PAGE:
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By Glenn McNatt and Glenn McNatt,SUN ART CRITIC | October 22, 2001
When is a work of art a moral affront, and when is it simply a sign of the times? After the Sept. 11 terrorist attacks, the Baltimore Museum of Art found itself asking that when visitors to the museum complained that a 1990 painting by American artist Christopher Wool, which for years had hung mostly unremarked upon in the museum's contemporary wing, suddenly seemed disturbing. Wool's painting, Terrorist, is an aggressive, in-your-face composition of three lines of letters - "TER," "ROR" and "IST" - stenciled in black against a stark white background.
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By Glenn McNatt and Glenn McNatt,SUN ART CRITIC | October 22, 2001
When is a work of art a moral affront, and when is it simply a sign of the times? After the Sept. 11 terrorist attacks, the Baltimore Museum of Art found itself asking that when visitors to the museum complained that a 1990 painting by American artist Christopher Wool, which for years had hung mostly unremarked upon in the museum's contemporary wing, suddenly seemed disturbing. Wool's painting, Terrorist, is an aggressive, in-your-face composition of three lines of letters - "TER," "ROR" and "IST" - stenciled in black against a stark white background.
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By Holly Selby and Holly Selby,SUN STAFF | November 5, 1999
A director of a New York university gallery known for her ability to communicate with both artists and audiences has been hired by the Baltimore Museum of Art to curate contemporary art exhibitions and to oversee the reinstallation of the museum's contemporary art wing.Helen Molesworth, an assistant professor and the director of the Amelie A. Wallace Gallery at the State University of New York at Old Westbury, will begin her new job in January. She will step into a curatorial position unfilled since early 1998 -- when Brenda Richardson resigned after holding the job for 23 years.
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By Holly Selby and Holly Selby,SUN STAFF | November 5, 1999
A director of a New York university gallery known for her ability to communicate with both artists and audiences has been hired by the Baltimore Museum of Art to curate contemporary art exhibitions and to oversee the reinstallation of the museum's contemporary art wing.Helen Molesworth, an assistant professor and the director of the Amelie A. Wallace Gallery at the State University of New York at Old Westbury, will begin her new job in January. She will step into a curatorial position unfilled since early 1998 -- when Brenda Richardson resigned after holding the job for 23 years.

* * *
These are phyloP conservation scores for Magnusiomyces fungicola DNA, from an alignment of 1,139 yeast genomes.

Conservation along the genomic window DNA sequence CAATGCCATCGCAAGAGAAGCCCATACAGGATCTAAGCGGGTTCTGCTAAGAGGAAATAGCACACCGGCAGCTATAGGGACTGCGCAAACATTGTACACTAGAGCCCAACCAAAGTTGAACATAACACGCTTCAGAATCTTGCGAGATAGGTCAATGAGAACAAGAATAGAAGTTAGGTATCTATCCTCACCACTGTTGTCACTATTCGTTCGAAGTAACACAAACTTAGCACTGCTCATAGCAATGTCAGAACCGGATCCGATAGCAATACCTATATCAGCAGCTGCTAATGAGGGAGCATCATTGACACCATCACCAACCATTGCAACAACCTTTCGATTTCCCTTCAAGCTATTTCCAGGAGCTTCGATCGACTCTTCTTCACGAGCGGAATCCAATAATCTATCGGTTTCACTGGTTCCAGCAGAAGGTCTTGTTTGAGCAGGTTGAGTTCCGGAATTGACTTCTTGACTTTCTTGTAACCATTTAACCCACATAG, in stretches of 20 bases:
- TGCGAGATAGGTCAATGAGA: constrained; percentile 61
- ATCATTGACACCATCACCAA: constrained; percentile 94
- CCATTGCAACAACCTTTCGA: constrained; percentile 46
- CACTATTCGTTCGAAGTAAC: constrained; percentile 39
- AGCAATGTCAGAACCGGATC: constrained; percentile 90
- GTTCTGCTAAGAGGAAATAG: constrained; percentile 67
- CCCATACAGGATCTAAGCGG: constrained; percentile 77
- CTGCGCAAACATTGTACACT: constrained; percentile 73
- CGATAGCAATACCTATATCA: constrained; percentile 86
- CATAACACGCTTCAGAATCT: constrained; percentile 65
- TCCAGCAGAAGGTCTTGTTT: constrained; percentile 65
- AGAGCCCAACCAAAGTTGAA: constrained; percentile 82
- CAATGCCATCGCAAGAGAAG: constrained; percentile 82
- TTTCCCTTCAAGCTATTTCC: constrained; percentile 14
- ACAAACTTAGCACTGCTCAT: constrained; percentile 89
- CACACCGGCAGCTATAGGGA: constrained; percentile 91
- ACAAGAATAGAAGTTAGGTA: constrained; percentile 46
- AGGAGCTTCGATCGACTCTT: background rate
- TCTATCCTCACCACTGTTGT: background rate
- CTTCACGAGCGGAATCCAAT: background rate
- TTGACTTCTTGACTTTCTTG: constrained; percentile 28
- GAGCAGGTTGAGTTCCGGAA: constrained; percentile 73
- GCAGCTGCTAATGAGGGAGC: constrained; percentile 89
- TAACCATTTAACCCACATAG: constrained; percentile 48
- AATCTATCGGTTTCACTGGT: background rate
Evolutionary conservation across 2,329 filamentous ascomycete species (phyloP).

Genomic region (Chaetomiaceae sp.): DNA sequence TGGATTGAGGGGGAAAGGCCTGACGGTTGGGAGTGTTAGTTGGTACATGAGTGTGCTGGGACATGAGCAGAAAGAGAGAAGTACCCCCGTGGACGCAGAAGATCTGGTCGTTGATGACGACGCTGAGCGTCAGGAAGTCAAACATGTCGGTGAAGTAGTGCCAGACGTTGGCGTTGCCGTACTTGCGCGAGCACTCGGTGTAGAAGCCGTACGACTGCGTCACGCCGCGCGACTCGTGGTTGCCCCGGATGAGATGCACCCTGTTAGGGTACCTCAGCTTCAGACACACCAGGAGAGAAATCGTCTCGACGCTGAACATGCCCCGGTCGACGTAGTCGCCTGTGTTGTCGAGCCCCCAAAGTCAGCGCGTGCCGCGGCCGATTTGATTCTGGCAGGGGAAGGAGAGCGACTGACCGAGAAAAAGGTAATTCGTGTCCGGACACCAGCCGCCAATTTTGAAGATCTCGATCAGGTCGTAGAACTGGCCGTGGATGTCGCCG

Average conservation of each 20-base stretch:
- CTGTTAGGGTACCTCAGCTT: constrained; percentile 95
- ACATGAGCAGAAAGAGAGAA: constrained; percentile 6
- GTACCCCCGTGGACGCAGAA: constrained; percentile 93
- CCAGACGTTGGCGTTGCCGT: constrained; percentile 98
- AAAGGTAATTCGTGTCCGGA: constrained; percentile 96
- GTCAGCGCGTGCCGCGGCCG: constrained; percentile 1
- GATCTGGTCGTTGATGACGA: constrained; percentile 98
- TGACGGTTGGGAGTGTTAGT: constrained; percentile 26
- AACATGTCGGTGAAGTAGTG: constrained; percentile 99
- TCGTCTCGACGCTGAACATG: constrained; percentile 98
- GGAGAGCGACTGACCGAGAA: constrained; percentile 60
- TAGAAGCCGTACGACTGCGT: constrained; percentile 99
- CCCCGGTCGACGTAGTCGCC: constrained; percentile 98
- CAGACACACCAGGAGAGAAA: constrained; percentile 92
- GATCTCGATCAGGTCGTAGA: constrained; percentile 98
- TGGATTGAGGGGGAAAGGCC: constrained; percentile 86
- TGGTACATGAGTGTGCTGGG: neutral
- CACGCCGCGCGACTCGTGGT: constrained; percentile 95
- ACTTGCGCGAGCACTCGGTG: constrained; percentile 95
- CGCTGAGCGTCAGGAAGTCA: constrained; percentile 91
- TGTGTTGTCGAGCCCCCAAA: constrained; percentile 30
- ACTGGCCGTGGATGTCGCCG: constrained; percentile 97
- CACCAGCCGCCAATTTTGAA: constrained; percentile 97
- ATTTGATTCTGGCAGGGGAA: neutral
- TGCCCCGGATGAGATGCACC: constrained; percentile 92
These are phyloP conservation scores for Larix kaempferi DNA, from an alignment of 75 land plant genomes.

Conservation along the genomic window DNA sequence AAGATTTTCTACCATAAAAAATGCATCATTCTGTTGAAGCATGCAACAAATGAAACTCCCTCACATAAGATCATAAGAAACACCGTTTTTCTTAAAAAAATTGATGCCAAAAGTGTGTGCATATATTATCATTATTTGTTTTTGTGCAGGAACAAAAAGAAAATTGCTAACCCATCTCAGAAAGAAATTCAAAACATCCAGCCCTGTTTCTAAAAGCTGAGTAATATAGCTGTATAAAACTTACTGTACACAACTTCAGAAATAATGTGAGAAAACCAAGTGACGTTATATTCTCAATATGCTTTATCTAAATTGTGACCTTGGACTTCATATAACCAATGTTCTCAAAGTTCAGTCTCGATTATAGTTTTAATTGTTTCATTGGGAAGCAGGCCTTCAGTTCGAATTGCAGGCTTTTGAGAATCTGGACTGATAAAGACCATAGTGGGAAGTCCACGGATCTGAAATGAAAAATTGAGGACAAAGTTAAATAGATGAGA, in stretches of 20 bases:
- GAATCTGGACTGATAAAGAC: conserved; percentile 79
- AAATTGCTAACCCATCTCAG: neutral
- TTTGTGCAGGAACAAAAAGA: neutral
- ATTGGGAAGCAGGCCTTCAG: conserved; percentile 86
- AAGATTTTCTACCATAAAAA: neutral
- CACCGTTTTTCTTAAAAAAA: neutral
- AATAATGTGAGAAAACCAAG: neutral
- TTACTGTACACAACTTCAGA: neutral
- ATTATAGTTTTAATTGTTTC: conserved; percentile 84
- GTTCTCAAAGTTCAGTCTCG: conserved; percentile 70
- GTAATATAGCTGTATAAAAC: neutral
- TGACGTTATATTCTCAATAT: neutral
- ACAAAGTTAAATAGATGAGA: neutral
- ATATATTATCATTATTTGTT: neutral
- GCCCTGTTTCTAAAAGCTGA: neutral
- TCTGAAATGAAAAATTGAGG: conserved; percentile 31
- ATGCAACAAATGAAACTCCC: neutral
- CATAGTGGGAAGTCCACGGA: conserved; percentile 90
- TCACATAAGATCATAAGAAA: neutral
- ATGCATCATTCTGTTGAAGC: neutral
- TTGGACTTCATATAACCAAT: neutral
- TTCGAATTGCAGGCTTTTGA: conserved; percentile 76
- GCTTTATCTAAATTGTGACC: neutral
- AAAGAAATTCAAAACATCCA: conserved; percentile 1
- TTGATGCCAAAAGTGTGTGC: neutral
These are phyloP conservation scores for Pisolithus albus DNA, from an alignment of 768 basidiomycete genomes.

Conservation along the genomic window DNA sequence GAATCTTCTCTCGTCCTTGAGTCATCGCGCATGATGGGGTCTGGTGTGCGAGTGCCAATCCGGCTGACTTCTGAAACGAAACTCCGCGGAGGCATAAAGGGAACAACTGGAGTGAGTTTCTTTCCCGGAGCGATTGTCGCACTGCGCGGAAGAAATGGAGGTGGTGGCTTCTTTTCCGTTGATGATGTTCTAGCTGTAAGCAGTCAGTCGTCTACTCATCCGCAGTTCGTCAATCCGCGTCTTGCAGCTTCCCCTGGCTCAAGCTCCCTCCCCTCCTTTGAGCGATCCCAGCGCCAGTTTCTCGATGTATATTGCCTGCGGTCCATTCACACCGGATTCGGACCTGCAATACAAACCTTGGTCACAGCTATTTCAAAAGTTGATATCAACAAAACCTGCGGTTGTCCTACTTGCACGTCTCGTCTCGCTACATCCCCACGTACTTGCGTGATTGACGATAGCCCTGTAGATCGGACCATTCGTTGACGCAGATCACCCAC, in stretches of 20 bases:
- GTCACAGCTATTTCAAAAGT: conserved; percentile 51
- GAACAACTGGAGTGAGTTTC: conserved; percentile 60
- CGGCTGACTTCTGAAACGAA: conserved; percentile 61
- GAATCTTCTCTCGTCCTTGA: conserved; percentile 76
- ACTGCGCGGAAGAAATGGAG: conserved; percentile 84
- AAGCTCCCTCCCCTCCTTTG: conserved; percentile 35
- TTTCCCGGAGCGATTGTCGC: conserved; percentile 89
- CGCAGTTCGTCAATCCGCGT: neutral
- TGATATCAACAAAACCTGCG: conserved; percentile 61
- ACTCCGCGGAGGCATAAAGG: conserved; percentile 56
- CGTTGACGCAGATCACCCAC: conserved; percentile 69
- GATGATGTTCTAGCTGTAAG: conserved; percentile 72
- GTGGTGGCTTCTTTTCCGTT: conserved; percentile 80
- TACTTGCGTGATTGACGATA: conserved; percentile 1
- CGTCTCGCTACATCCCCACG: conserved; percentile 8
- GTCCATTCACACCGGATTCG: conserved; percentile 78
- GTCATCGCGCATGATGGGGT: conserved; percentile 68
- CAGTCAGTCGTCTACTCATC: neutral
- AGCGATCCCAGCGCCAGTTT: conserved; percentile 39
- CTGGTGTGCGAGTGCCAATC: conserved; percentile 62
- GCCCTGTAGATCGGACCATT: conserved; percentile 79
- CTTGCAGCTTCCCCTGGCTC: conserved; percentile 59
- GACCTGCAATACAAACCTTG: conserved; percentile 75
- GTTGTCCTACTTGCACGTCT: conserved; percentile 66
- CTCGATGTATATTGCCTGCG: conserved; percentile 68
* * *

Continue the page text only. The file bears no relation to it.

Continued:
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By GLENN MCNATT | December 10, 2000
The critic Robert Hughes has commented that, unlike our grandparents, we live in a world that we ourselves have made. "Until about 50 years ago, images of nature were the keys to feelings in art," Hughes wrote in his 1981 book, "The Shock of the New." "If this sense has now become dimmed," Hughes observed, "it is partly because for most people nature has been replaced by the culture of congestion: of cities and mass media. ... In the last 30 years, capitalism plus electronics have given us a new habitat, our forest of media."
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By Michael Scarcella and Michael Scarcella,SUN STAFF | September 17, 2001
Christopher Wool's stark painting featuring the word terrorist has been removed from the Baltimore Museum of Art's contemporary wing because patrons complained that the piece was "disturbing," a museum security guard said yesterday. The painting - which displays in three lines "TER," "ROR," and "IST" in stenciled, black lettering - was taken down Friday morning before the museum's 11 a.m. opening. The museum made no public announcement of the work's removal and there is no printed explanation at its former location to explain why it was removed.